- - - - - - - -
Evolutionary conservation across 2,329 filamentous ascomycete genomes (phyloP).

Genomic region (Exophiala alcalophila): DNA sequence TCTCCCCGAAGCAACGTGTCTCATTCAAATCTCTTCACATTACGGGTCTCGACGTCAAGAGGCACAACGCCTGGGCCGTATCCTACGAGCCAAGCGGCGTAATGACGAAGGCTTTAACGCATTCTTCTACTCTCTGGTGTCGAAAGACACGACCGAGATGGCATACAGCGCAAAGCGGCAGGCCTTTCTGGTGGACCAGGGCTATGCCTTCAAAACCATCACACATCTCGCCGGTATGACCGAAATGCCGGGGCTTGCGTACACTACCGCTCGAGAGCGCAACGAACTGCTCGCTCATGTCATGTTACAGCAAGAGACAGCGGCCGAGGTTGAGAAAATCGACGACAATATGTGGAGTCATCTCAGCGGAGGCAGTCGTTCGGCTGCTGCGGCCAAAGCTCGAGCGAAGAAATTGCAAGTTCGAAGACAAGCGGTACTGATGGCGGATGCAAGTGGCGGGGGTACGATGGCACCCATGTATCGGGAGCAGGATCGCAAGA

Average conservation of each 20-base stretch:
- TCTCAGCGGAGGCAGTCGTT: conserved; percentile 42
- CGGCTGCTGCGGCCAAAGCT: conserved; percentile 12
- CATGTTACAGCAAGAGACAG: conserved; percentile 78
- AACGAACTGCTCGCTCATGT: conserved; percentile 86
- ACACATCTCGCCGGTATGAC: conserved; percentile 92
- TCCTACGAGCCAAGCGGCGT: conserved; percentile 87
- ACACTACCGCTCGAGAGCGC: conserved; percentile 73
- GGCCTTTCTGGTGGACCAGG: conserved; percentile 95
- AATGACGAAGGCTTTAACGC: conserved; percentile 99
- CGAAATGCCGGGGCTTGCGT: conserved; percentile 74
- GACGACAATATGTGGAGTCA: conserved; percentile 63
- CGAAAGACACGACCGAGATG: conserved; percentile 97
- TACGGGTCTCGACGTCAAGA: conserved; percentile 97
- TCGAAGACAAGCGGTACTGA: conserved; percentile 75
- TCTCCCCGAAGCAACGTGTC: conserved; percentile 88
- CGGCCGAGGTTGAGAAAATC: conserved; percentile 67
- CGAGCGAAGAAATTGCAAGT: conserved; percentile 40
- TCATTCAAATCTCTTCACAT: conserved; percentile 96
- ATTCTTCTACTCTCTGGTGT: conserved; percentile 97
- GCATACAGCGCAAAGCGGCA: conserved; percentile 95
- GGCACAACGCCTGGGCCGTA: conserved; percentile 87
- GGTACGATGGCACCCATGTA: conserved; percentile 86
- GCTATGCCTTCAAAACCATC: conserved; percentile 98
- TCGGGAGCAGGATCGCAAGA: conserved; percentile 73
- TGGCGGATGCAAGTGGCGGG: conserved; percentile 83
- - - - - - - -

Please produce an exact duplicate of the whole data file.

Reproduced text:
Evolutionary conservation across 2,329 filamentous ascomycete genomes (phyloP).

Genomic region (Exophiala alcalophila): DNA sequence TCTCCCCGAAGCAACGTGTCTCATTCAAATCTCTTCACATTACGGGTCTCGACGTCAAGAGGCACAACGCCTGGGCCGTATCCTACGAGCCAAGCGGCGTAATGACGAAGGCTTTAACGCATTCTTCTACTCTCTGGTGTCGAAAGACACGACCGAGATGGCATACAGCGCAAAGCGGCAGGCCTTTCTGGTGGACCAGGGCTATGCCTTCAAAACCATCACACATCTCGCCGGTATGACCGAAATGCCGGGGCTTGCGTACACTACCGCTCGAGAGCGCAACGAACTGCTCGCTCATGTCATGTTACAGCAAGAGACAGCGGCCGAGGTTGAGAAAATCGACGACAATATGTGGAGTCATCTCAGCGGAGGCAGTCGTTCGGCTGCTGCGGCCAAAGCTCGAGCGAAGAAATTGCAAGTTCGAAGACAAGCGGTACTGATGGCGGATGCAAGTGGCGGGGGTACGATGGCACCCATGTATCGGGAGCAGGATCGCAAGA

Average conservation of each 20-base stretch:
- TCTCAGCGGAGGCAGTCGTT: conserved; percentile 42
- CGGCTGCTGCGGCCAAAGCT: conserved; percentile 12
- CATGTTACAGCAAGAGACAG: conserved; percentile 78
- AACGAACTGCTCGCTCATGT: conserved; percentile 86
- ACACATCTCGCCGGTATGAC: conserved; percentile 92
- TCCTACGAGCCAAGCGGCGT: conserved; percentile 87
- ACACTACCGCTCGAGAGCGC: conserved; percentile 73
- GGCCTTTCTGGTGGACCAGG: conserved; percentile 95
- AATGACGAAGGCTTTAACGC: conserved; percentile 99
- CGAAATGCCGGGGCTTGCGT: conserved; percentile 74
- GACGACAATATGTGGAGTCA: conserved; percentile 63
- CGAAAGACACGACCGAGATG: conserved; percentile 97
- TACGGGTCTCGACGTCAAGA: conserved; percentile 97
- TCGAAGACAAGCGGTACTGA: conserved; percentile 75
- TCTCCCCGAAGCAACGTGTC: conserved; percentile 88
- CGGCCGAGGTTGAGAAAATC: conserved; percentile 67
- CGAGCGAAGAAATTGCAAGT: conserved; percentile 40
- TCATTCAAATCTCTTCACAT: conserved; percentile 96
- ATTCTTCTACTCTCTGGTGT: conserved; percentile 97
- GCATACAGCGCAAAGCGGCA: conserved; percentile 95
- GGCACAACGCCTGGGCCGTA: conserved; percentile 87
- GGTACGATGGCACCCATGTA: conserved; percentile 86
- GCTATGCCTTCAAAACCATC: conserved; percentile 98
- TCGGGAGCAGGATCGCAAGA: conserved; percentile 73
- TGGCGGATGCAAGTGGCGGG: conserved; percentile 83